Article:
Consider the dilemma of the salad lover. At coffee shops, the cook lobs a little iceberg lettuce and pinkish dressing into a bowl and calls it a house salad--the price is right, but that's about all. Meanwhile, at trendy bistros, the chef sprinkles pampered baby greens with balsamic vinegar--delicious, but it takes plenty of folding green to harvest this salad. At John's XLNT Foods, one gets the best of both worlds. At $4.50, the house salad can stand in for a full meal: a mound of hearty greens topped with tomatoes, hard-boiled egg, carrots, cucumbers and kalamata olives. The snow drifts of feta cheese see to it that this is no diet dish, but hey, that makes it easier to give a shrug of the shoulders and order a side of french fries. Surely woman does not live by salad alone.
John's XLNT Foods, 1238 Lincoln Ave., Willow Glen (408/998-1440)

Best Street on Which to Pick a Pasta
Italians have long cooked up major portions of Willow Glen's culinary history, and the pasta tradition continues into the present. Though the area isn't as heavily Mediterranean as it once was, Willow Glen's main drags still boast an array of Italian-accented restaurants. La Villa delicatessen (Lincoln Avenue) and Fratello's (Meridian Avenue) serve up the past with specialties from the old country, while Goosetown Caffe keeps its eye firmly set on the present, mixing classic Ialian touches with such innovations as grilled quail with mixed greens, blackberries and almonds. And at nearby Willow Street Wood-Fired Pizza, the thinking is strictly postmodern: pizzeria roots mingled with influences from around the globe. Cafe Primavera (behind Casa Casa on Lincoln) specializes in collaborative pasta salads that appeal to the purist and cultural villager alike.
Lincoln and Meridian avenues, Willow Glen

Best Place to Eat Cheap
Without Feeling Cheap
While only software engineers can afford to throw down $20 for lunch every day, nobody wants to seem cheap. Luckily, there's Willow Street Wood-Fired Pizza. Between the hours of 11:30am and 4pm, diners can get certain slightly miniaturized entrées--any pasta or pizza, chicken and portobello mushroom sandwiches, veggie melts, garden burgers and turkey clubs--with choice of soup or salad for $7.95. Stick to good old-fashioned water, and lunch is under $10 with tip. Meanwhile, coworkers, clients and friends feel like they're lunching at an upscale spot. Truly upscale dining might only mean an appetizer to calm hunger pangs before the real deal comes.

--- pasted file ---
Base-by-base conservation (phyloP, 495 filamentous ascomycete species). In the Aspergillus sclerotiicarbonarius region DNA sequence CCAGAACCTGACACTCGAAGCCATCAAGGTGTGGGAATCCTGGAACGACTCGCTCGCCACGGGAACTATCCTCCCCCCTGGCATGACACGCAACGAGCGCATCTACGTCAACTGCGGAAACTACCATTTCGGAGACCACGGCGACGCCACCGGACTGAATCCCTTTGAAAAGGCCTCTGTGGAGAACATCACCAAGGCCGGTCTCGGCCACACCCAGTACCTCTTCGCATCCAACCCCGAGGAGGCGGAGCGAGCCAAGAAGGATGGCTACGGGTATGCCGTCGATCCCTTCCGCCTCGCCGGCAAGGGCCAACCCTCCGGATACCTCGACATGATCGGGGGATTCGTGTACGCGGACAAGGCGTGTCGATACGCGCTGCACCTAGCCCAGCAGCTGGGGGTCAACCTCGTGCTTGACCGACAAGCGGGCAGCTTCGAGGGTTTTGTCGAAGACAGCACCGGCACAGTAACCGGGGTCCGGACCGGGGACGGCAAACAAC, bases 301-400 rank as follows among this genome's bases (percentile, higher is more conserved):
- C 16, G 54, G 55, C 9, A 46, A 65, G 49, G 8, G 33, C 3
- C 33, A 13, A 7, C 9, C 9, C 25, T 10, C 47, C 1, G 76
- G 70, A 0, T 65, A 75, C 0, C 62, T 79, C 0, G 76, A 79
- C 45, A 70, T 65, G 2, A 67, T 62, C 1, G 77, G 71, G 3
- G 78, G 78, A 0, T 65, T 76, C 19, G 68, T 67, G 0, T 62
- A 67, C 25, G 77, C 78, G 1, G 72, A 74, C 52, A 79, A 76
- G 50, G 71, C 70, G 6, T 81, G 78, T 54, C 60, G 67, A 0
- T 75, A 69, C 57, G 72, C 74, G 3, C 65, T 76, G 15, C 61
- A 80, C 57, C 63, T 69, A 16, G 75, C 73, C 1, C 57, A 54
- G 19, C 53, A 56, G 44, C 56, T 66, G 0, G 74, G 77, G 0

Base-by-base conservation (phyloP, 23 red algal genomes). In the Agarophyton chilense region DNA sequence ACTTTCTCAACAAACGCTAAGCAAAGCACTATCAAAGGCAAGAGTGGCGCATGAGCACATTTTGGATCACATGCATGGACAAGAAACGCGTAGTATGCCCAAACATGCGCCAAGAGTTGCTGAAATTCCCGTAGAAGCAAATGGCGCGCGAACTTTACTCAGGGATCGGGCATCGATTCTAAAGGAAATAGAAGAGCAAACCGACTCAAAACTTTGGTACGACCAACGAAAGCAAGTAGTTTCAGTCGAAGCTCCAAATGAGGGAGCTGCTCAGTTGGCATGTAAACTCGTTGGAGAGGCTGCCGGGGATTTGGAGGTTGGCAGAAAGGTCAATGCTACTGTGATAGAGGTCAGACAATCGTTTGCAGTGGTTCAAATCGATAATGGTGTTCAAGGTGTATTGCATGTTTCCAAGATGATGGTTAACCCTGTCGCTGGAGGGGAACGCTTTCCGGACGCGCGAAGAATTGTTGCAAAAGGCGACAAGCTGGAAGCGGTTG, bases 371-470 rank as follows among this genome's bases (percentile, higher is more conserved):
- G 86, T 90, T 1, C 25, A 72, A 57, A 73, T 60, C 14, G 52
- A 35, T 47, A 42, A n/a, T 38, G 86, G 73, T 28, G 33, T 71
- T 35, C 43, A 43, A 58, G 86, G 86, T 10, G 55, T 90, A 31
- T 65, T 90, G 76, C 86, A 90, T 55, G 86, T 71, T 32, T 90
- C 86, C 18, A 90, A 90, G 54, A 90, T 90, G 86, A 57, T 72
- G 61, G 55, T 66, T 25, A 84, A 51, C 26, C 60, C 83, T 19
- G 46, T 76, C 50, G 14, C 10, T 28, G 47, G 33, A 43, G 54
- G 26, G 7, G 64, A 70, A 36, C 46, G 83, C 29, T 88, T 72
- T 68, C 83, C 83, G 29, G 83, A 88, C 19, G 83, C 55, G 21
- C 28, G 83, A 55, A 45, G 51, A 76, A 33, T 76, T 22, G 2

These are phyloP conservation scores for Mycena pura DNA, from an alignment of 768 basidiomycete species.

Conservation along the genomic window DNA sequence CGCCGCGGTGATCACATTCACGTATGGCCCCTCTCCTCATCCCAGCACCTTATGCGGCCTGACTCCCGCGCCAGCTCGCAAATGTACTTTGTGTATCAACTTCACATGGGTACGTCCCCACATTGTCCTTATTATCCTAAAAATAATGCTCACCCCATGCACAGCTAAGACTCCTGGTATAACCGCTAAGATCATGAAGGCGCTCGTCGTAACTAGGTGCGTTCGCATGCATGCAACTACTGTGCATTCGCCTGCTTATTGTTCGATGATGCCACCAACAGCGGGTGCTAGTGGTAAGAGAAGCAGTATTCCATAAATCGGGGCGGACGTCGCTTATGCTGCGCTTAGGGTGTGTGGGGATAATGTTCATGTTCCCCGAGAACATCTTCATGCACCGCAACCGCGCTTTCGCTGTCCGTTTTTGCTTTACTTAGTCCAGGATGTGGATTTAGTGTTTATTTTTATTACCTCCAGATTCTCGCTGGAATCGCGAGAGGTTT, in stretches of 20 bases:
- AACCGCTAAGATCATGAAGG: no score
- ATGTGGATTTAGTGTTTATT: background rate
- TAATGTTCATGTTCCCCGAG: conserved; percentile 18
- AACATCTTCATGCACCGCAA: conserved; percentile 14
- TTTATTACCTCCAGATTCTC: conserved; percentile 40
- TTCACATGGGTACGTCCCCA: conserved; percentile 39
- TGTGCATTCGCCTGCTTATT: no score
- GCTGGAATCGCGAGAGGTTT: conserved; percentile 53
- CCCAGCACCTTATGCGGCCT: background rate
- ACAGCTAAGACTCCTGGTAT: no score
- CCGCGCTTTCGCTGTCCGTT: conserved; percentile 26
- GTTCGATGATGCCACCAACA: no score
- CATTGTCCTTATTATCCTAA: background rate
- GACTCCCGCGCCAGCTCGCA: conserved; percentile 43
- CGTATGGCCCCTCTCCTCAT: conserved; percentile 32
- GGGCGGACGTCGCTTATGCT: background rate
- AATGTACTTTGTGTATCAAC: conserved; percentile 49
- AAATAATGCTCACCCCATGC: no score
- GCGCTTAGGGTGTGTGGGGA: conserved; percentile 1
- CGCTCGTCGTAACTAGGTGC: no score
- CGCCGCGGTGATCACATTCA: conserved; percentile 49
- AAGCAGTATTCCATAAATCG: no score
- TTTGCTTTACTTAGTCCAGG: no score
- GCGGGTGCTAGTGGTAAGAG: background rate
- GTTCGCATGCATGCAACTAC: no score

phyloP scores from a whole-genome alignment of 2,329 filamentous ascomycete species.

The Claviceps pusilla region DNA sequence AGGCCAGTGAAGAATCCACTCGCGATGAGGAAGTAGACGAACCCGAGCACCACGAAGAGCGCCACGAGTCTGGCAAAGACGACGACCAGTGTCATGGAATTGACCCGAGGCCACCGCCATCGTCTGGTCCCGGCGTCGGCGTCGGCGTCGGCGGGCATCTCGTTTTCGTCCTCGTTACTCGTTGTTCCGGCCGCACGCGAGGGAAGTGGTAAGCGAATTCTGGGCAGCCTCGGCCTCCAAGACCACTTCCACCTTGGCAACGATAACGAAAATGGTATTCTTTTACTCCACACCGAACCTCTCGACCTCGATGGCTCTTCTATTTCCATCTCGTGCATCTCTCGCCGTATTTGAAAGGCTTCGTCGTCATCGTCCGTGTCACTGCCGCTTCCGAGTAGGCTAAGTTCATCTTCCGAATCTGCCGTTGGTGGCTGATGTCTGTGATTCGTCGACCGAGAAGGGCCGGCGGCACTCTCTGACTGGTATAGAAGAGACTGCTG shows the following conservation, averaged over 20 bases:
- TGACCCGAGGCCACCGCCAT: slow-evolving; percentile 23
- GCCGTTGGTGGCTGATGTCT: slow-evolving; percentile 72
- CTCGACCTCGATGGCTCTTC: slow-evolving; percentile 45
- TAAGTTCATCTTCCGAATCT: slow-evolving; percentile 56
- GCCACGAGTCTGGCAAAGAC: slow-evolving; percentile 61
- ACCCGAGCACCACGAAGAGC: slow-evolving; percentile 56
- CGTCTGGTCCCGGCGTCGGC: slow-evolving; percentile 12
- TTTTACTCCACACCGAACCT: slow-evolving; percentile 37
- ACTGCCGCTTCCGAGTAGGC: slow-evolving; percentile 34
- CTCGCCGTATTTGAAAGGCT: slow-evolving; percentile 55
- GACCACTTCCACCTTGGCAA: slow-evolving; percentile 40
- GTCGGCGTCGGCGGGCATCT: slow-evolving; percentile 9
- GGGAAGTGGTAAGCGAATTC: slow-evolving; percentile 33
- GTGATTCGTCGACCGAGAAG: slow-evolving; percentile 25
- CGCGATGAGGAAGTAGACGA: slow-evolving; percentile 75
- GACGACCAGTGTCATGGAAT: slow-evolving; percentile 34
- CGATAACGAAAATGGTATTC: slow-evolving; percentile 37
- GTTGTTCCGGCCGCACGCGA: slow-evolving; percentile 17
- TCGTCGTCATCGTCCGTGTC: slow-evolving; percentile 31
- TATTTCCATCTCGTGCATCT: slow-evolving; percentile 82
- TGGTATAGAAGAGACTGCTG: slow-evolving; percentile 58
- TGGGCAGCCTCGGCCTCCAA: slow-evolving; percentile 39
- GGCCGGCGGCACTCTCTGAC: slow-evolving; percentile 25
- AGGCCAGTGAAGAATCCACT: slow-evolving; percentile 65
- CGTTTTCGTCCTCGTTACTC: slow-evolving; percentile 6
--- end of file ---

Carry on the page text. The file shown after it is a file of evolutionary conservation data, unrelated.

1072 Willow St., San Jose (408/971-7080)

Best Place to Teach a Kid to Ride a Bike
At Lonus Street and I-280, a peaceful stretch of concrete that dead-ends into trees and bushes, parents have been known to hunch over their child's bike, butt in air, without worry of being seen by a soul. While the view to the left is a graffitied brick wall, Los Gatos Creek bubbles down the right side of the trail, hidden among flora and fauna. Kids can fumble over bicycle wheels with only the birds and salamanders watching. Conditions are amenable, with the concrete worn smooth, so a scraped knee won't include sharp gravel. The path is long enough for a fledgling to get momentum and balance, while sparing Mom and Dad from running a marathon. Cars and trucks zooming down Interstate 280 make it apparent when the trail comes to an end.

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From the Sept. 18-24, 1997 issue of Metro.